Why the Mughal Empire declined has been a subject of debate among historians. Scholarly opinion can be divided along two broad lines—those who view the matter as generally empire-related and those who regard the developments as region-related. The empire-related or Mughal-centric view sees the causes of the decline within the structure and functioning of the empire itself. The region- related view finds the causes of Mughal decline in the turmoil and instability in the different parts of the empire. The decline was due to both aspects.
The process of disintegration of the Mughal Empire began during the reign of Aurangzeb, but it picked up momentum only after his death in 1707. At his death, conditions were not such that the process of decline could not be checked. Although Mughal authority was challenged by several chiefs and rulers, none could assert independence in the face of the imperial might. The Sikhs, Marathas and Rajputs did not possess the capacity to overthrow the empire; they merely resisted Mughal power to gain and keep their independence in their respective territories. Thus, if the successors of Aurangzeb had been capable rulers, the empire might not have fallen. Most of the emperors who came after Aurangzeb proved to be incapable, weak and licentious monarchs who hastened the process of disintegration of the empire and, finally, its collapse.
The major factors which contributed to the downfall of the Mughal Empire are discussed below.
Shifting Allegiance of Zamindars
Two classes shared the power of the State with the emperor during the medieval period—the zamindars and the nobles. The zamindars were hereditary owners of their lands who enjoyed certain privileges on hereditary basis, and were variously known as rais, rajas, thakurs, khuts or deshmukhs. They occupied an important place in the empire because they helped in the collection of revenue and in local administration, for which they maintained soldiers. Though the Mughals had tried to curb the power of the zamindars and maintain direct contact with the peasants, they had not wholly succeeded. During the reign of Aurangzeb itself, there was a marked increase in the power and influence of the zamindars. The biggest fallout of this was that regional loyalties were encouraged. Many local zamindars helped the nobility, the other powerful class within the empire, to take advantage of the weakness of the empire and carve out independent kingdoms for themselves.
this class belonged many Rajput rulers, subahdars and mansabdars. Mughal rule has often been defined as “the rule of the nobility”, because these nobles played a central role in administering the empire. Although Akbar had provided a well-knit organisation for them, there was divisiveness among the nobility on the basis of religion, homeland and tribe, and each category formed a group of its own. Mutual rivalry, jealousy and contest for power among the various groups during the rule of the later Mughals (in the absence of a strong central leadership) not only reduced the prestige of the emperor, but also contributed to the decline of the empire.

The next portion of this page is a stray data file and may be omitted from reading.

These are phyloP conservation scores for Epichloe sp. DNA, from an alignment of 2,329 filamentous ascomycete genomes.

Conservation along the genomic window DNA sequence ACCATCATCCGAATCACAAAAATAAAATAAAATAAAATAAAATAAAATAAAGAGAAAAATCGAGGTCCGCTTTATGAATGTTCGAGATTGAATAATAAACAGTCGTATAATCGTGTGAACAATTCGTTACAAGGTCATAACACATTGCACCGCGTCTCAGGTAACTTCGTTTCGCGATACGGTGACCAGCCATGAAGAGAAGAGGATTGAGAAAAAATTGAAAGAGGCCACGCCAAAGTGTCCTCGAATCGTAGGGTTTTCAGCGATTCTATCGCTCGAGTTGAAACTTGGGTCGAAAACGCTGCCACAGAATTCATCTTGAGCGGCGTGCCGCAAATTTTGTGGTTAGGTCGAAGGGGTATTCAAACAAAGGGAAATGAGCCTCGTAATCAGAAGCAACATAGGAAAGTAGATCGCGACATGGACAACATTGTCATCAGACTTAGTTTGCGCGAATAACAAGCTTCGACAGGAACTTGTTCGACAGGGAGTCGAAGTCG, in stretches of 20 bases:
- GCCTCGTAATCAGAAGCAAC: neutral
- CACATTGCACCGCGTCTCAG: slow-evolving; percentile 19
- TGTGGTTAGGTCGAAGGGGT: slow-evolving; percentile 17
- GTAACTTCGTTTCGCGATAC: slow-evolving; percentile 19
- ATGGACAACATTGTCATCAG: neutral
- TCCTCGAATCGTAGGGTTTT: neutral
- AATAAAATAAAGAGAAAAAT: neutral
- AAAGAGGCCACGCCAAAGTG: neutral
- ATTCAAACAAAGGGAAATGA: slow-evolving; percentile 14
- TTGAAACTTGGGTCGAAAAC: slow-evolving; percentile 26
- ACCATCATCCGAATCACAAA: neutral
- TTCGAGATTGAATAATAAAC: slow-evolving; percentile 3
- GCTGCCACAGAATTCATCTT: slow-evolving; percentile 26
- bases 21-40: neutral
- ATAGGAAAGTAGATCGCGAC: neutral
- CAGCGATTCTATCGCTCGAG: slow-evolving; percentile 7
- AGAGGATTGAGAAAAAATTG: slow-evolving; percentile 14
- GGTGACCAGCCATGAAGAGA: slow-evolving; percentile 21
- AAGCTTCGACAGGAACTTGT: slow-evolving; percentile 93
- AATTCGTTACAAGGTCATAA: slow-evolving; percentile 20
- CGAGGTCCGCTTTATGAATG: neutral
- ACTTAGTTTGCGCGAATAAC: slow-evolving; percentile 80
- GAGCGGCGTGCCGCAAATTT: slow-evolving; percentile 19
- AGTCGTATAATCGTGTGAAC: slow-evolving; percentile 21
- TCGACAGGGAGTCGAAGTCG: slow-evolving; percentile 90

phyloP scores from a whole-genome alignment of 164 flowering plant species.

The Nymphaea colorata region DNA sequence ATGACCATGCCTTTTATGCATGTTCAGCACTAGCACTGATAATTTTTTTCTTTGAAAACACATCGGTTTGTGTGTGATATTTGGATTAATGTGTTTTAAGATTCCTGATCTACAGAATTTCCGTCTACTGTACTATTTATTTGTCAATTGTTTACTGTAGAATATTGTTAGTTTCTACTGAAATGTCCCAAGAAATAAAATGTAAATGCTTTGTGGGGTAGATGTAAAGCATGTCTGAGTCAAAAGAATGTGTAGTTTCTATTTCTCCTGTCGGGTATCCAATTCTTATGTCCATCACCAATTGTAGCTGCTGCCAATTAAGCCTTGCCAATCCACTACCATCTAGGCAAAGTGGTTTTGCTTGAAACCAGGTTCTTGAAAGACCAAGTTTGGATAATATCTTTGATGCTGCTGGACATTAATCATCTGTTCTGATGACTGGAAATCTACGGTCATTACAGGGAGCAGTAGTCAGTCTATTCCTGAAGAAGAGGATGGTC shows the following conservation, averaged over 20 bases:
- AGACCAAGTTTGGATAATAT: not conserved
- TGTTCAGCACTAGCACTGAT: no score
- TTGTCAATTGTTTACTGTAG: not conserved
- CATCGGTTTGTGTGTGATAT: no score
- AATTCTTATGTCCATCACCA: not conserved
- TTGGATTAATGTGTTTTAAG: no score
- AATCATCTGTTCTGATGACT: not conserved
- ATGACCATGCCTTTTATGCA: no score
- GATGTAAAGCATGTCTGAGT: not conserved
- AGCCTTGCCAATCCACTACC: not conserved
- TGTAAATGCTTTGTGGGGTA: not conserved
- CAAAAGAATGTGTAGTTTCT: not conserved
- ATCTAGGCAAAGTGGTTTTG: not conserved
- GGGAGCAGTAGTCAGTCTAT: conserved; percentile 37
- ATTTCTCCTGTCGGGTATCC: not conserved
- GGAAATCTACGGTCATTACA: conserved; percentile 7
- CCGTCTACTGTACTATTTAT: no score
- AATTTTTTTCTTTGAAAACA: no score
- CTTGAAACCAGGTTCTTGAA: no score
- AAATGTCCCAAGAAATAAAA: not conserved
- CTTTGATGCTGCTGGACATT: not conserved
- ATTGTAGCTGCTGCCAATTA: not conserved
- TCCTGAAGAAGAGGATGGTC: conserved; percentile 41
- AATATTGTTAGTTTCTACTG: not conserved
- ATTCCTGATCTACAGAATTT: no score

Rise of Regional Aspirations
Aurangzeb’s reign itself witnessed powerful regional groups like the Jats, Sikhs and Marathas defying the authority of the Mughal state in their bid to create kingdoms of their own. They did not succeed in their efforts, but they influenced the future course of political events in their respective regions. Their continuous struggle against the empire for political ascendancy weakened the empire considerably. Aurangzeb, and after him Bahadur Shah I, by attempting to suppress the Rajputs, spurred them to battle against the Mughals. The later Mughals made an effort to follow a policy of reconciliation with the Rajputs, but by then it was already too late: the Rajputs no longer trusted the Mughals enough to ally with them for the welfare of the empire.
The Marathas too were becoming a formidable enemy. Their aim was at first limited only to regaining control over the region of Maharashtra; but it soon went on to include getting legal sanction from the Mughal emperor for collecting sardeshmukhi and chauth throughout India. They forged northwards and, by 1740, succeeded in spreading their influence over the provinces of Gujarat, Malwa and Bundelkhand. The Rajput struggle against the empire and the growing ambition and power of the Marathas, thus, adversely affected the Mughal might.
Economic and Administrative Problems
The number of amirs and their ranks or mansabs had increased sharply over time; there was little land left to be distributed among them as jagirs. Aurangzeb tried to solve the problem of acute shortage of jagirs or bejagiri by showing enhanced income from the jagirs on record. But this was a short- sighted measure as the amirs tried to recover the recorded income from their jagirs by pressurising the peasantry. So both the amirs and the peasantry were antagonised. Then there were the wars, the luxurious lifestyles of the emperors and amirs alike, the reduction in khalisa land, all of which burdened the state. The result was that the expenditure of the state much exceeded its income.
There was, moreover, no significant scientific and technological advance that could have improved a stagnant economy. The once flourishing trade did not enrich the empire’s coffers even as the inroads by European traders grew along coastal India.
These economic and administrative problems only multiplied following the death of Aurangzeb. The empire had become too vast to be efficiently administered by a centralised system when the rulers were weak and incompetent.